Despite being a common bird sound, the honeyguide’s trill-grunt is unique and attracts the winged helpers. Hunting for honey with honeyguides is considered a cultural activity in northern Mozambique.
Human-honeyguide cooperation is a centuries-old practice that has been around for thousands of years, possibly as far back as 1.5 million years ago.
It has evolved through natural selection, but this relationship is dwindling as the population grows and human habitats deteriorate.
A study in the journal Conservation Letters outlines some ways to conserve this unique human-wildlife relationship.
In addition to the Yao, humans and dolphins still interact in the Niassa National Reserve, which is also a conservation priority.
Honeyguides are small birds that are often found in forest habitats. They help humans harvest honey by approaching them, flying toward wild bees’ nests, and encouraging people to follow them.
The human honey-hunter then subdues the bees with smoke, but the female honeyguide feeds on beeswax and their larvae. Honeyguides are known to be brood parasites.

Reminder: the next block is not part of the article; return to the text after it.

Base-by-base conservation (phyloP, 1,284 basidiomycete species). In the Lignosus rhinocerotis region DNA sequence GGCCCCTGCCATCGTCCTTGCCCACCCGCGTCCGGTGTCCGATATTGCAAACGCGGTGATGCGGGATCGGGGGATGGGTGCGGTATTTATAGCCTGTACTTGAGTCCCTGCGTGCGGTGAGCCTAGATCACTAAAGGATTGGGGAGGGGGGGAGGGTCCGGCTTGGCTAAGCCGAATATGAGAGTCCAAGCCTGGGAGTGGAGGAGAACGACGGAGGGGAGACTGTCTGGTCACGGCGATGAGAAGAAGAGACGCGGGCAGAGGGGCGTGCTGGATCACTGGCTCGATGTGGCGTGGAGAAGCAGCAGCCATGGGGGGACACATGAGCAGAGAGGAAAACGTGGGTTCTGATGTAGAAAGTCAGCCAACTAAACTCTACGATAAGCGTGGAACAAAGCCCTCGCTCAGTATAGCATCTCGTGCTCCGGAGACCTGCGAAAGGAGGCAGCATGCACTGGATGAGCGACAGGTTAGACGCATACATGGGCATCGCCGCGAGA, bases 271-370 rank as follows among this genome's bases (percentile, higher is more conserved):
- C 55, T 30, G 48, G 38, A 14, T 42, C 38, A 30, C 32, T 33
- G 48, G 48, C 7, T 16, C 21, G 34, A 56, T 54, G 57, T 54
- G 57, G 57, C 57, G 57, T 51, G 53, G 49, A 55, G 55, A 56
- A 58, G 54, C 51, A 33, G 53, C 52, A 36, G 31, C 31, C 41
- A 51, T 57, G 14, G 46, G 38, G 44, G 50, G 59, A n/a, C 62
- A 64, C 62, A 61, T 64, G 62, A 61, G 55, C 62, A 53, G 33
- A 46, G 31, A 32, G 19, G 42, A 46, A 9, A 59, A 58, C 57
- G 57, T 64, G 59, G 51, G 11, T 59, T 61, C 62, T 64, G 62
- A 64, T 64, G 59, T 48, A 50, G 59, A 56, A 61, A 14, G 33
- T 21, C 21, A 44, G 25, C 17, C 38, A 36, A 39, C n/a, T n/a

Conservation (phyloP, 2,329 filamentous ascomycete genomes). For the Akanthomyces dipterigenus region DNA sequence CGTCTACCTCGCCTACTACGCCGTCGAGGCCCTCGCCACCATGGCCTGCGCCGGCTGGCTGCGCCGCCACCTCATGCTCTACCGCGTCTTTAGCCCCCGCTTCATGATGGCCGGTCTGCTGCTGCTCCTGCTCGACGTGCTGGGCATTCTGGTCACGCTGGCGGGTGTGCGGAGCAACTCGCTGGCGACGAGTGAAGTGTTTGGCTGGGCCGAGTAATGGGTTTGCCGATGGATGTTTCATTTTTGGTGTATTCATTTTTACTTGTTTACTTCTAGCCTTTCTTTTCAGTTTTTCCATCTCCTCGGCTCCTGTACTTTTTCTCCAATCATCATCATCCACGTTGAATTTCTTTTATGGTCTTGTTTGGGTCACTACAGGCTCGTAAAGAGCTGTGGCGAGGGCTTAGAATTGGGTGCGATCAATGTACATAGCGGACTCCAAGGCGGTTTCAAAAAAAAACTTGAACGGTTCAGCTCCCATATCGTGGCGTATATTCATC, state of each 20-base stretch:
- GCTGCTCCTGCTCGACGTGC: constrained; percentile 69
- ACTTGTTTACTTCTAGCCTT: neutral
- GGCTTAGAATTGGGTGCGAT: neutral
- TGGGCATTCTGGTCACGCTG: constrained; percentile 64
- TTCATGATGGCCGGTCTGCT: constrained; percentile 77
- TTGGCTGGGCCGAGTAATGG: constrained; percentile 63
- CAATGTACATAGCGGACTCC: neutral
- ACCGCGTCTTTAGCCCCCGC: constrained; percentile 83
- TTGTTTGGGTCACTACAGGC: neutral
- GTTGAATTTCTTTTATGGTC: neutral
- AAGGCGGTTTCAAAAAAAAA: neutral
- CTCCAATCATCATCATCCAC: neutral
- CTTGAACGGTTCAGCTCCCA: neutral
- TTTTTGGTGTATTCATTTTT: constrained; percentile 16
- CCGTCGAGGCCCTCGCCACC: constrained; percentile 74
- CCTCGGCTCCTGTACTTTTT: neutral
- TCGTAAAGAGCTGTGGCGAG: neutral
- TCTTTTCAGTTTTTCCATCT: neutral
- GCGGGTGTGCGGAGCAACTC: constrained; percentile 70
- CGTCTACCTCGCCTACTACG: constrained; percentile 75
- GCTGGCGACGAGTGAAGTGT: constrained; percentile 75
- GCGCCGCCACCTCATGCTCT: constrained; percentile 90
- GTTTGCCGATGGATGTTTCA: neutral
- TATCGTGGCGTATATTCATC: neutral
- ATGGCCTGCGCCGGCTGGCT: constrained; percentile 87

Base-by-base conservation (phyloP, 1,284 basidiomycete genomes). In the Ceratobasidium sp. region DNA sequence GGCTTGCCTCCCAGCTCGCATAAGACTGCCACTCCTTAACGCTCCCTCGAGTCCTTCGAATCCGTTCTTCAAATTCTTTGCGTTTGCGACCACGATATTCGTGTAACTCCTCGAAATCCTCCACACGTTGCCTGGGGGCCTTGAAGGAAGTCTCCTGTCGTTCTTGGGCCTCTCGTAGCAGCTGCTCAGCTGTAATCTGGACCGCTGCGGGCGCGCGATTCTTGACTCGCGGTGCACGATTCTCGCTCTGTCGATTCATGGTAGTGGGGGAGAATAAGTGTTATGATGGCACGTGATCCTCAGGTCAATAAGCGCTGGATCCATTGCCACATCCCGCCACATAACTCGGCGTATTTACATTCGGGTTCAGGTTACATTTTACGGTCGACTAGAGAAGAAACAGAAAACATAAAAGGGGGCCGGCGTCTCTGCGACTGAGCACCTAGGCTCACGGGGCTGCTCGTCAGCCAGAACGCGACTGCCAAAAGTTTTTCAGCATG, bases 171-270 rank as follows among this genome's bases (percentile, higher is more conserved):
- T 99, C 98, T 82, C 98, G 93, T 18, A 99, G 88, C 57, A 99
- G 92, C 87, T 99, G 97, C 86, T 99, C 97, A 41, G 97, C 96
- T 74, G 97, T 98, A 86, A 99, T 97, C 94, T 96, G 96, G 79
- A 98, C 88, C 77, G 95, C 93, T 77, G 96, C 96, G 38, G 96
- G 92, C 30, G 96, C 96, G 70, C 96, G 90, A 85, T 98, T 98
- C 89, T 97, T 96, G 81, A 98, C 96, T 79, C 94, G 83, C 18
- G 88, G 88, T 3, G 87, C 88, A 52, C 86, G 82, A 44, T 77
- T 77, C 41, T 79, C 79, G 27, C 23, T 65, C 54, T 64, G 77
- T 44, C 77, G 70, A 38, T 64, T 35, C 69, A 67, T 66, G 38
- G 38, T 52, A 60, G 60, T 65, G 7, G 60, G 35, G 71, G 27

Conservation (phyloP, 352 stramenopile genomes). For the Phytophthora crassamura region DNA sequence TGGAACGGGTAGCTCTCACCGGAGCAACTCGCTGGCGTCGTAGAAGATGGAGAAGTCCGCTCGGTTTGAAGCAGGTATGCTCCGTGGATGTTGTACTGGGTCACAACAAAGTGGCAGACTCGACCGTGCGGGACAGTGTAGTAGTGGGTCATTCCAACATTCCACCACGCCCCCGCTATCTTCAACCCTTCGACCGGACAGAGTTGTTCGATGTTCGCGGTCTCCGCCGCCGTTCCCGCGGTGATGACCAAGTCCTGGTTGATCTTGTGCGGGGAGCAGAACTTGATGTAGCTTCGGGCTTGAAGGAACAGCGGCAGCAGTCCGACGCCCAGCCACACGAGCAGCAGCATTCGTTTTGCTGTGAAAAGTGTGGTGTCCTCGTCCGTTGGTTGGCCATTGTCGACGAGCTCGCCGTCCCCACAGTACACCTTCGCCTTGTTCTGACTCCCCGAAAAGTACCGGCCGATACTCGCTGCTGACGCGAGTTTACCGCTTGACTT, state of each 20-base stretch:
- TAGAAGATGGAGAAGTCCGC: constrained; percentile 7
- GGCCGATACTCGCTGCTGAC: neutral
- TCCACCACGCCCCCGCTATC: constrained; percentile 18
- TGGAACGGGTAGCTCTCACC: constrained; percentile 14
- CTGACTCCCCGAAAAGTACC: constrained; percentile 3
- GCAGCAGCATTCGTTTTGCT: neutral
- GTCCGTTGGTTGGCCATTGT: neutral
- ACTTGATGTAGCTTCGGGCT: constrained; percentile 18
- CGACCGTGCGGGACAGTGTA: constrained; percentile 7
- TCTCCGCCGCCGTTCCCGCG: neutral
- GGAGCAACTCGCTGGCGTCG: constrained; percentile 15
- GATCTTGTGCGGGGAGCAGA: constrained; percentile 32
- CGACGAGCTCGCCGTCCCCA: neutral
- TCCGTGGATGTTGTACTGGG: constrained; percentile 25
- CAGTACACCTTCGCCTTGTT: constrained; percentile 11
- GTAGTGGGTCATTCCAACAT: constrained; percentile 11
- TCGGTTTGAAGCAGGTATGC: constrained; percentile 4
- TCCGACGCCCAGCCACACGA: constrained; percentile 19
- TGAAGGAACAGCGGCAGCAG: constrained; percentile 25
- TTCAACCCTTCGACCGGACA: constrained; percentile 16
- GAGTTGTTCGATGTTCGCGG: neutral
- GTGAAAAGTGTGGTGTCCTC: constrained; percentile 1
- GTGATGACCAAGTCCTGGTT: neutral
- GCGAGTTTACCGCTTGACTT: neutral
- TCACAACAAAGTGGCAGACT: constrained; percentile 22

The mousebirds of Equatorial Guinea are gregarious, rodent-like birds that are found in light wooded regions. They build nests in trees in which they lay their eggs, which hatch into altricial young.
The young grow rapidly, and they leave the nest before they reach adulthood. Their distribution and abundance in Africa makes them important conservation and research topics. There are six species of mousebird in the region.
The avifauna of Equatorial Guinea contains 835 species, with three of these rare. The nomenclature follows the conventions of Clements’ 5th edition, with family accounts and species counts reflecting the taxonomy of Equatorial Guinea.
It is important to note that accidental species are included in the count. Additionally, tags are used to distinguish between endemic and non-native species.
Kingfishers are large wading birds with stout bills and long bodies. They are mute, but their bill-clattering is an important mode of communication at their nests.
Some species of storks are migratory and reproduce in different regions of the country. These large, insectivores make up the sub-Saharan family of birds, and most species are found in Africa.